Addressing low pain self-efficacy in a worker with lower limb-based nociplastic dominant pain: A case study

image of person holding their knee

Addressing low pain self-efficacy in a worker with lower limb-based nociplastic dominant pain: A case study

image of person holding their knee

AUSTRALIAN COLLEGE OF PHYSIOTHERAPISTS In this case study, David Elvish demonstrates how a pragmatic and comprehensive biopsychosocial model of assessment and management led to a graduated improvement in pain self-efficacy, mitigated distress and made resumption of activity possible.

The recognition of nociplastic dominant pain (NDP) as a distinct pain type category by the International Association for the Study of Pain in 2017 conforms with the more contemporary acceptance that chronic pain is better understood as a condition of its own, rather than as a symptom of other underlying pathology or disease (Kosek et al 2021, IASP 2017). 

It is estimated that 5–15 per cent of the general population experiences NDP (Fitzcharles et al 2021). While the mechanisms that underlie NDP remain incompletely understood, it is believed that augmented central nervous system nociception and sensory processing and altered nociceptive modulation play prominent roles (Fitzcharles et al 2021).

Consequently, the features associated with NDP are multifaceted and can include pain that is more widespread than or disproportionate to associated pathological findings, an unpredictable pattern of pain provocation, non-specific aggravating and relieving factors, and the additional presence of allodynia, hyperalgesia and temporal summation as well as other central nervous system- derived symptoms, such as increased sensitivity to sound, light and odours, sleep disturbances, fatigue and cognitive problems (Kosek et al 2021, Fitzcharles et al 2021, Shraim et al 2021). 

The risk factors for the development of NDP also remain somewhat unclear (Kosek et al 2021). The challenge in the identification and management of NDP in clinical practice is that it often coexists in a mixed pain presentation with nociceptive and neuropathic pain (Kosek et al 2021, Fitzcharles et al 2021). 

A new clinical criteria paradigm has been recently proposed to help confirm the presence of probable NDP (Kosek et al 2021).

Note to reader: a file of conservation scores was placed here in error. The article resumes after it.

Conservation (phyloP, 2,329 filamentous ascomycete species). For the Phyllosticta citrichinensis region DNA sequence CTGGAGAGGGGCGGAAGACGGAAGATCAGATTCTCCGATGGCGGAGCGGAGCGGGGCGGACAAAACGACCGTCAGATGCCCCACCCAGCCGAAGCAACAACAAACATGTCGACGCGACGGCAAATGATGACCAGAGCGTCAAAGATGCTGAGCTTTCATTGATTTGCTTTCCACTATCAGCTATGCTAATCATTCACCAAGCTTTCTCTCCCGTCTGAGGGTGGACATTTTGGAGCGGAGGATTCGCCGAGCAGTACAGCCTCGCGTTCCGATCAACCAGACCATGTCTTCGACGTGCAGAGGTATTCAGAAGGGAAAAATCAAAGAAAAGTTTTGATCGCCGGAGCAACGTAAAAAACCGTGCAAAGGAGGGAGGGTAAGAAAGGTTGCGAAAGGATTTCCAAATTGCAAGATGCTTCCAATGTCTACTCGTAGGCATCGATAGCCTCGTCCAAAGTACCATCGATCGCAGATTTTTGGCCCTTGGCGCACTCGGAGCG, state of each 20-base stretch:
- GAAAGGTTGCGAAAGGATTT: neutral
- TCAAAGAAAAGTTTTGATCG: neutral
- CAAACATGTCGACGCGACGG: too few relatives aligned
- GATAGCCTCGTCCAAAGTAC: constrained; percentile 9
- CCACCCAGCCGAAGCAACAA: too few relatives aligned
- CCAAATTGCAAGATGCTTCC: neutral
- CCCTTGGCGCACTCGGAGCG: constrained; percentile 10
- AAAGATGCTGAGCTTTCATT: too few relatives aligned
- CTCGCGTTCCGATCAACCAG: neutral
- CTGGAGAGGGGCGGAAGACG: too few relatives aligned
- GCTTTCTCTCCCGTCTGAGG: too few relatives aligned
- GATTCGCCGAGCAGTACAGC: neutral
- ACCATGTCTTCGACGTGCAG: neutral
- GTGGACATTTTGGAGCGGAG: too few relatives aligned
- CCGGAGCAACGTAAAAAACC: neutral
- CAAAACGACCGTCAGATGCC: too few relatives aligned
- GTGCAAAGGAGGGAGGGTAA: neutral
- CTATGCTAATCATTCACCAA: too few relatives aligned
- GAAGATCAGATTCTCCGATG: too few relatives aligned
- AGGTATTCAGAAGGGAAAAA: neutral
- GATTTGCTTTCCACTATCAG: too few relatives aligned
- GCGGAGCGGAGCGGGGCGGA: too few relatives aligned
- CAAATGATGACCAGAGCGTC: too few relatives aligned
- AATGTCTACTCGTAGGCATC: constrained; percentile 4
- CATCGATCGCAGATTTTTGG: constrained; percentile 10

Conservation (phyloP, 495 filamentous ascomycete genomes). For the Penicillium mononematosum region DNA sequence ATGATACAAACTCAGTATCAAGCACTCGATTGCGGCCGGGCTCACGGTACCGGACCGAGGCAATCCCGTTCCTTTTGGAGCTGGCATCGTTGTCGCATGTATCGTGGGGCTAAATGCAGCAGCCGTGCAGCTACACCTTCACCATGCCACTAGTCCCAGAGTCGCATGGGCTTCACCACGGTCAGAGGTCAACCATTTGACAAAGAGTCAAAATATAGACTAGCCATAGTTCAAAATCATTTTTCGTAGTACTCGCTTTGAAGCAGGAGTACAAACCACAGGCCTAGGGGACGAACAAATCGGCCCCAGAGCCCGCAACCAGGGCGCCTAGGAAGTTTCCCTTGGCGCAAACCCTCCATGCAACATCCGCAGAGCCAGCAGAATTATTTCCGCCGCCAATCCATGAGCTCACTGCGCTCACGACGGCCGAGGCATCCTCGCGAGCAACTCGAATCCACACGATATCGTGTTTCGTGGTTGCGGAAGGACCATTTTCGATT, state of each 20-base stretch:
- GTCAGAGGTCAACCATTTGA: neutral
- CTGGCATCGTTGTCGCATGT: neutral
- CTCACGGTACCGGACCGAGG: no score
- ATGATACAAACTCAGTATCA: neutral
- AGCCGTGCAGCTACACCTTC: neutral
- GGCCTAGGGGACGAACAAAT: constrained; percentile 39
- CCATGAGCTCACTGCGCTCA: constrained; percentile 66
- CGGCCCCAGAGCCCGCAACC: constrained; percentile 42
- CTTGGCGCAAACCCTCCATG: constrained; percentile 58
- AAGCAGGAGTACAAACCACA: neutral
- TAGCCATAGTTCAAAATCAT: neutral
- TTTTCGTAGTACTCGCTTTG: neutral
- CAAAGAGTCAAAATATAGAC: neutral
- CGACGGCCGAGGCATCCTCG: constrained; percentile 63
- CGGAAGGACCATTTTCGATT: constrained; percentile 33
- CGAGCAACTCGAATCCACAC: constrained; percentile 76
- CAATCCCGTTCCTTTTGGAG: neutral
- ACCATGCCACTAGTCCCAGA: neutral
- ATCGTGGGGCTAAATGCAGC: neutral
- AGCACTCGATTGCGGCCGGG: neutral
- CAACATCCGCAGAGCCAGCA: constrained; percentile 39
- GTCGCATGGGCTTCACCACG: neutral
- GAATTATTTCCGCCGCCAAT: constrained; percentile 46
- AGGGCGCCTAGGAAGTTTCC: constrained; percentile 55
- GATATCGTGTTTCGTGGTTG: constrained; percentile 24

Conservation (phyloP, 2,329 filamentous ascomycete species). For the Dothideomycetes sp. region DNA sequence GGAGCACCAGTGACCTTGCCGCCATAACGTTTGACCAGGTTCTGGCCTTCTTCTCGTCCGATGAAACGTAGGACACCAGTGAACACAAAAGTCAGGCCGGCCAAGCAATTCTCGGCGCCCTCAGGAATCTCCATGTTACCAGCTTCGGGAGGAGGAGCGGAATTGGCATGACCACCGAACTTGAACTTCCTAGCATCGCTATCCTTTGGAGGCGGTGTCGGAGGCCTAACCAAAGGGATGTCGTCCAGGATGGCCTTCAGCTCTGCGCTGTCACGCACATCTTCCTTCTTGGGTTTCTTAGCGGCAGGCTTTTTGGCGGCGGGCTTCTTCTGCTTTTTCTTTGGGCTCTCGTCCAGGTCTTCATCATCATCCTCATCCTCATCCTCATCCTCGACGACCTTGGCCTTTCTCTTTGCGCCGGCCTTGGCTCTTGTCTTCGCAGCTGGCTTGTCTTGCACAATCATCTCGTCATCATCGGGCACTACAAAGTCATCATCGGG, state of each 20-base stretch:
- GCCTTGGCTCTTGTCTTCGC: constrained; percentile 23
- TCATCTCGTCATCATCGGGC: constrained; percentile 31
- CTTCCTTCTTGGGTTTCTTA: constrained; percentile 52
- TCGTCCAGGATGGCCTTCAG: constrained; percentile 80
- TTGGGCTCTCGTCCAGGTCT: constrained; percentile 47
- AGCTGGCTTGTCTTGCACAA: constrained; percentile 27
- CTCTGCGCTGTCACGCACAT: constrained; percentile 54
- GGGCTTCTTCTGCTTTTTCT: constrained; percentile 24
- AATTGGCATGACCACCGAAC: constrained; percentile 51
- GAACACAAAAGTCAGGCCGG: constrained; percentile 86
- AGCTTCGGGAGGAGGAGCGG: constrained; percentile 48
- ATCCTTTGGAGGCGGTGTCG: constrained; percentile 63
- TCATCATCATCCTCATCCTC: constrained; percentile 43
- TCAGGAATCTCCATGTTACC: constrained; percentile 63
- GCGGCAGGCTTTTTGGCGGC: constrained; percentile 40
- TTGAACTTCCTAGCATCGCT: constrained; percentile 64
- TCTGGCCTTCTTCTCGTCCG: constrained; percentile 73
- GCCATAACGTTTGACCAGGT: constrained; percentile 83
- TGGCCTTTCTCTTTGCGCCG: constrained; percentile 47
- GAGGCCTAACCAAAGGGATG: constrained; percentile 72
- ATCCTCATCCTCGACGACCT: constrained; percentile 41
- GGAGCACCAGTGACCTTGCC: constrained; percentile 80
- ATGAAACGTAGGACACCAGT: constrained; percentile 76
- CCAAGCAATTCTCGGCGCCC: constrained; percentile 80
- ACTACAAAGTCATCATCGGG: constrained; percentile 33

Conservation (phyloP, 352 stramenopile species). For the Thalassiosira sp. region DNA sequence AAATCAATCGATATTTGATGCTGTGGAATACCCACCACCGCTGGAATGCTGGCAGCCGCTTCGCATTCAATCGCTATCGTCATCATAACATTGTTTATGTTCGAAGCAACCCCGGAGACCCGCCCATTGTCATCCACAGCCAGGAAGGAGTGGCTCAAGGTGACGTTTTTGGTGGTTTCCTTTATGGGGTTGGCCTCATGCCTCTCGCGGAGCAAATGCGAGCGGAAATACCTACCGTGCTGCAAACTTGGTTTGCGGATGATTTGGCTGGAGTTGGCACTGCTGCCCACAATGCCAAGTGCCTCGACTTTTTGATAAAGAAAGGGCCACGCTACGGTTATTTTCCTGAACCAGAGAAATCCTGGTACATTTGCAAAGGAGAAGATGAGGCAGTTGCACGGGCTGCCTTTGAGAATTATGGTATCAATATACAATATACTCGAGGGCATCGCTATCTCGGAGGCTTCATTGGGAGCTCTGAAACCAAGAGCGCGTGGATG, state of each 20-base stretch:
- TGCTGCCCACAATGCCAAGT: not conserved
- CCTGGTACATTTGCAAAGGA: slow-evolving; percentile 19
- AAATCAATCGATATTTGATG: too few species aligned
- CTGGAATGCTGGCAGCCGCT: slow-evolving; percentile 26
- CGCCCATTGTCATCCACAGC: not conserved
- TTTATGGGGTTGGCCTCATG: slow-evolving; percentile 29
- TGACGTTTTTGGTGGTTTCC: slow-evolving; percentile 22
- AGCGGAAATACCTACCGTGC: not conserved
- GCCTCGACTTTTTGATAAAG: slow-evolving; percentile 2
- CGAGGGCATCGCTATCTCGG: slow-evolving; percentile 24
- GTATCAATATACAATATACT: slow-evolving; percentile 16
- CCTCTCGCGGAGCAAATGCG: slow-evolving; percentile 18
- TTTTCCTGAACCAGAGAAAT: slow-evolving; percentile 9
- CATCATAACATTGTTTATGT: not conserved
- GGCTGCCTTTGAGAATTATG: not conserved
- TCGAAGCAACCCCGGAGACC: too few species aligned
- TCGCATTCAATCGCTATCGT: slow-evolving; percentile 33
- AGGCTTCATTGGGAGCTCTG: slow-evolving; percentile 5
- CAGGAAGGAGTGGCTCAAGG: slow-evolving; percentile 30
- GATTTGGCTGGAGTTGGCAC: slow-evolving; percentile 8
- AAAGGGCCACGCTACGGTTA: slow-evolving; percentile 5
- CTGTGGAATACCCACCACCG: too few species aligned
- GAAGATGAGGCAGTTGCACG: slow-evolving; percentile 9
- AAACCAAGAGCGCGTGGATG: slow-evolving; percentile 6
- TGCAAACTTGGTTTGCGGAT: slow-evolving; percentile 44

Nociplastic-like pain features are reported to be evident in up to 46 per cent of patients with knee osteoarthritis (OA) (Blikman et al 2018). 

Characteristics of this subgroup with nociplastic-like features include heightened and widespread sensitivity and a greater severity of symptoms and disability, often discordant with radiographic severity (Blikman et al 2018, O’Leary et al 2018, Lluch et al 2018).

It is also understood that these patients respond less favourably to traditional OA management approaches such as physiotherapy, pharmacotherapies and surgery and have a more protracted recovery (Fingleton et al 2015, O’Leary et al 2018, Lluch et al 2018). 

A comorbid association of impaired perceptual, cognitive and psychosocial factors has also been identified within this subgroup of patients (Lluch et al 2018, Moss et al 2016, Nishigami et al 2021, Urquhart et al

As a consequence of the above, a more holistic and targeted approach to assessment and treatment is strongly advocated (Lluch et al 2018, Nishigami et al 2021, Urquhart et al 2015, Mills et al 2019).

This case study highlights the importance of the identification and prioritising of multidimensional and modifiable contributing factors as part of a biopsychosocial approach, to assist in the optimal management of an NDP presentation.


RT, a 53-year-old fitter, presented for physiotherapy assessment with a nine-month history of persisting right lower limb pain following referral from his workplace rehabilitation coordinator. 

While RT had reported periodic right knee pain over the 18 months prior to this event, the onset of the more persisting symptoms was associated with standing from an extended period of kneeling, while repairing plant machinery. 

The event was accepted as a workers compensation claim. The pain had been initially described as a localised pain over the medial aspect of the right knee with a clear mechanical relationship. 

X-ray and MRI studies identified degenerative findings of the right knee commensurate with a grade 2 Kellgren–Lawrence classification of OA. 

Following a three-month period of conservative management, RT was referred for specialist review and underwent a partial medial meniscectomy. 

This was associated with a moderate reduction of the medial-based knee symptoms. 

Over the next three months, RT underwent a course of postoperative physiotherapy involving a progressing exercise program. 

This was associated with an initial increase of capacities and tolerances, but not associated with any further significant change to symptoms. 

RT had continued with his exercise program independently since discharge from physiotherapy.